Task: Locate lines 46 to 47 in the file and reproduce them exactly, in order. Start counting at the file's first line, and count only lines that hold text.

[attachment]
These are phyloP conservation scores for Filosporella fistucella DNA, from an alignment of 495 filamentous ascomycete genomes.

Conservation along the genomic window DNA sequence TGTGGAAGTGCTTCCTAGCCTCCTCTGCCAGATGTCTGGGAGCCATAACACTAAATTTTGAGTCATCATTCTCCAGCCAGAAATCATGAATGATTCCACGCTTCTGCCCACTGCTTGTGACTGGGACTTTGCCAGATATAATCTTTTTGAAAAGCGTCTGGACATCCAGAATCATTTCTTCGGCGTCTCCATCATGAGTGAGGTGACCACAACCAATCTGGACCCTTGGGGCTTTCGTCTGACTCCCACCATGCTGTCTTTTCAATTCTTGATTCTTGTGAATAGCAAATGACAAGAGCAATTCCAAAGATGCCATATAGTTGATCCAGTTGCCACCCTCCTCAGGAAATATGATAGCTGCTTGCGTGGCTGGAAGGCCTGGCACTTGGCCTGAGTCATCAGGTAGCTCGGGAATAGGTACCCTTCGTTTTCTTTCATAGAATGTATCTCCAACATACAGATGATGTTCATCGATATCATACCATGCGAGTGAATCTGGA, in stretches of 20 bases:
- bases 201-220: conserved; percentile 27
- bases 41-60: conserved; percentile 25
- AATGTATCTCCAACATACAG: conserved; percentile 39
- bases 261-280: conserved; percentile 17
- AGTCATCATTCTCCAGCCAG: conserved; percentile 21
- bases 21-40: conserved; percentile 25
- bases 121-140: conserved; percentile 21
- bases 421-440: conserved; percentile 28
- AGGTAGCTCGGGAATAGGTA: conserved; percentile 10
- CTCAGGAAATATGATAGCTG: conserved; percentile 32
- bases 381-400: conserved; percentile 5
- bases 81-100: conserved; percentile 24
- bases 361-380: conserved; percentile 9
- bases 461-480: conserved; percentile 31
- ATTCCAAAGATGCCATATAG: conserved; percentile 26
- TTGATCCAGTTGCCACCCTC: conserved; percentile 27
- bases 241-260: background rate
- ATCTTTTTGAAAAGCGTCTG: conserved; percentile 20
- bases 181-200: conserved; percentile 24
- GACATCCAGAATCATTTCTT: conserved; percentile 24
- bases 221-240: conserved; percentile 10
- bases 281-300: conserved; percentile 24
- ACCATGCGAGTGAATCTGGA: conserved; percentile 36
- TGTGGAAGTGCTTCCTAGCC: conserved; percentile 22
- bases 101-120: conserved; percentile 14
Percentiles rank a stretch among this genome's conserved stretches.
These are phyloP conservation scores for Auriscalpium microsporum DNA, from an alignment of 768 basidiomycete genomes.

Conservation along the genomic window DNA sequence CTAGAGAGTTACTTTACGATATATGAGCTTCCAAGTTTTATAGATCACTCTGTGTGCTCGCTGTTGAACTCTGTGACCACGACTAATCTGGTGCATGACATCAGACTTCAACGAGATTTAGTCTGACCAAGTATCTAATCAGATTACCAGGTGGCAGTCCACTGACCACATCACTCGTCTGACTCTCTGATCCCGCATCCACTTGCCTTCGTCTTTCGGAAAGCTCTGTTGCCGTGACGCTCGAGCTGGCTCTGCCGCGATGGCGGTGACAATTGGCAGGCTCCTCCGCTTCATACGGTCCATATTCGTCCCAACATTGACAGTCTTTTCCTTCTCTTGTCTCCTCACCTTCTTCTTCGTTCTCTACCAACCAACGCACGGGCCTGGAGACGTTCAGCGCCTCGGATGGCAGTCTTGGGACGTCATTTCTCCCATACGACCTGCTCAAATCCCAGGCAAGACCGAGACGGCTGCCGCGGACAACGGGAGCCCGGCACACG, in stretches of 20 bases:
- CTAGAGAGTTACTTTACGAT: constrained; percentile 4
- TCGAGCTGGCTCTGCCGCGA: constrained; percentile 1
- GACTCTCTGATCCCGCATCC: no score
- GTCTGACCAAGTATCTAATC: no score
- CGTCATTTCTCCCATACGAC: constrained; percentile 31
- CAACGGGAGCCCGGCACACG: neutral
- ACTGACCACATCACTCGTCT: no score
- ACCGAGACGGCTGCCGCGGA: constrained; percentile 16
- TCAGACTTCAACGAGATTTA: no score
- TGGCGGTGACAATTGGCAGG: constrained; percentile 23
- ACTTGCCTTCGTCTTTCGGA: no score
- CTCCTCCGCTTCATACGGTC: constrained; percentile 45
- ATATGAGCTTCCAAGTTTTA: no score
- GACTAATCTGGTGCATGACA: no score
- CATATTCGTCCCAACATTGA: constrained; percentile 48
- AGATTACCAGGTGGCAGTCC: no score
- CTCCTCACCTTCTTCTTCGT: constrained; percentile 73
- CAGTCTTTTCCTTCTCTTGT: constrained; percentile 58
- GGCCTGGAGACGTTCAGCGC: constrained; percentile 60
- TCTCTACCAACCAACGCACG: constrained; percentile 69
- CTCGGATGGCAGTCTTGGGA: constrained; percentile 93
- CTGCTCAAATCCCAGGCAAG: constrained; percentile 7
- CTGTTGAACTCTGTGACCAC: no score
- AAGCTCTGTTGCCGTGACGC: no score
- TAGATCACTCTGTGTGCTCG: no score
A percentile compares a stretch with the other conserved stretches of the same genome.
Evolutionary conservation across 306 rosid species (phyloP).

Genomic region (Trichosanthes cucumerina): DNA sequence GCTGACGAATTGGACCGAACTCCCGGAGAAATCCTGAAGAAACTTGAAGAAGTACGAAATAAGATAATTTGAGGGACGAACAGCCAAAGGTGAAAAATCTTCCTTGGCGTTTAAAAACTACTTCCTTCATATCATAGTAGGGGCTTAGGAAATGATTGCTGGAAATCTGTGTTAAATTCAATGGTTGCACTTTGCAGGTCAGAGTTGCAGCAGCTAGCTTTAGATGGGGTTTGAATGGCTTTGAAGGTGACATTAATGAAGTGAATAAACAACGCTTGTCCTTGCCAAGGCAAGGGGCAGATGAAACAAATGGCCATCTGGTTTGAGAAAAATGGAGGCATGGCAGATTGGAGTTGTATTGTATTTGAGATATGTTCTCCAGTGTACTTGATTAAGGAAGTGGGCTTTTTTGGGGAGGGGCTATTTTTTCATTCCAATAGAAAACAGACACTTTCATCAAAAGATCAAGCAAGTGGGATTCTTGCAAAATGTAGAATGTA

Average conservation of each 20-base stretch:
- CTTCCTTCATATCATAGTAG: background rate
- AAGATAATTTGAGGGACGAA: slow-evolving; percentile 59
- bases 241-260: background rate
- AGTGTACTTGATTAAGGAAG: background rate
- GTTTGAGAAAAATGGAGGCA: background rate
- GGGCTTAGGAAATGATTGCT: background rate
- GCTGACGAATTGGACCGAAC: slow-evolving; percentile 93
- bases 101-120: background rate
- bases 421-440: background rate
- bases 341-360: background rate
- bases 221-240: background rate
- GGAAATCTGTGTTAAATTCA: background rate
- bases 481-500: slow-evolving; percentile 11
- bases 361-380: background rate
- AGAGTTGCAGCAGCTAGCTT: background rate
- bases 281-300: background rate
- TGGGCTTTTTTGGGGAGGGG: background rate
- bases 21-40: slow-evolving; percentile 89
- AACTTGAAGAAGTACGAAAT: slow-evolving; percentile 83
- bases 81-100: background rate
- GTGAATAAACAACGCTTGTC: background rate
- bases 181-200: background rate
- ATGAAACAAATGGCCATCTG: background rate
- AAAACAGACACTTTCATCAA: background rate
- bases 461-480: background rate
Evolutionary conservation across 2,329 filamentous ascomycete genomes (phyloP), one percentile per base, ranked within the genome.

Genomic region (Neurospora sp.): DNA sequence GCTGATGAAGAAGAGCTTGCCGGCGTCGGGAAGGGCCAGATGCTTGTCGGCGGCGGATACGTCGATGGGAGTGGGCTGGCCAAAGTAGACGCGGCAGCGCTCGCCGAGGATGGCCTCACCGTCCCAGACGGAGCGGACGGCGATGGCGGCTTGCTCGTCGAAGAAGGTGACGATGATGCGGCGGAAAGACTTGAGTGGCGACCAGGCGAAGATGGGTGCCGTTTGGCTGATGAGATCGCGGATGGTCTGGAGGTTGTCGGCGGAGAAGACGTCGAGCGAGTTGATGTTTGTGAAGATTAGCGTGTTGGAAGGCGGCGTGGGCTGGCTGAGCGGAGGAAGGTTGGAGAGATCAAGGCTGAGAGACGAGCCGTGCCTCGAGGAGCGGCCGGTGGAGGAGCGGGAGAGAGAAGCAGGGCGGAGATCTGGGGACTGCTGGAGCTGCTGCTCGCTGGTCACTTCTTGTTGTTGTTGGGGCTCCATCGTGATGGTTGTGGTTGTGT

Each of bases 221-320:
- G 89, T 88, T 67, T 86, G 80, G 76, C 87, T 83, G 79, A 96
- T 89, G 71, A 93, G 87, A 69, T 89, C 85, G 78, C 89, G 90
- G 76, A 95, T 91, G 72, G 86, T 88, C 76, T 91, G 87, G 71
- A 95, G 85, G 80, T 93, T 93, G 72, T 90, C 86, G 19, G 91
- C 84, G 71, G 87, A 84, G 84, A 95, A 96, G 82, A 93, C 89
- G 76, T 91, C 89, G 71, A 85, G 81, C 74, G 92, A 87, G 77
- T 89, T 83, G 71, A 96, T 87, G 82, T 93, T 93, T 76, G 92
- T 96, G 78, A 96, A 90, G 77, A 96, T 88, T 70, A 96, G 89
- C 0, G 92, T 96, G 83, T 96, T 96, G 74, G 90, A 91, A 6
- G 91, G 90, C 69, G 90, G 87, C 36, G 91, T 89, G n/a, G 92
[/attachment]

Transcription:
- AGATTACCAGGTGGCAGTCC: no score
- CTCCTCACCTTCTTCTTCGT: constrained; percentile 73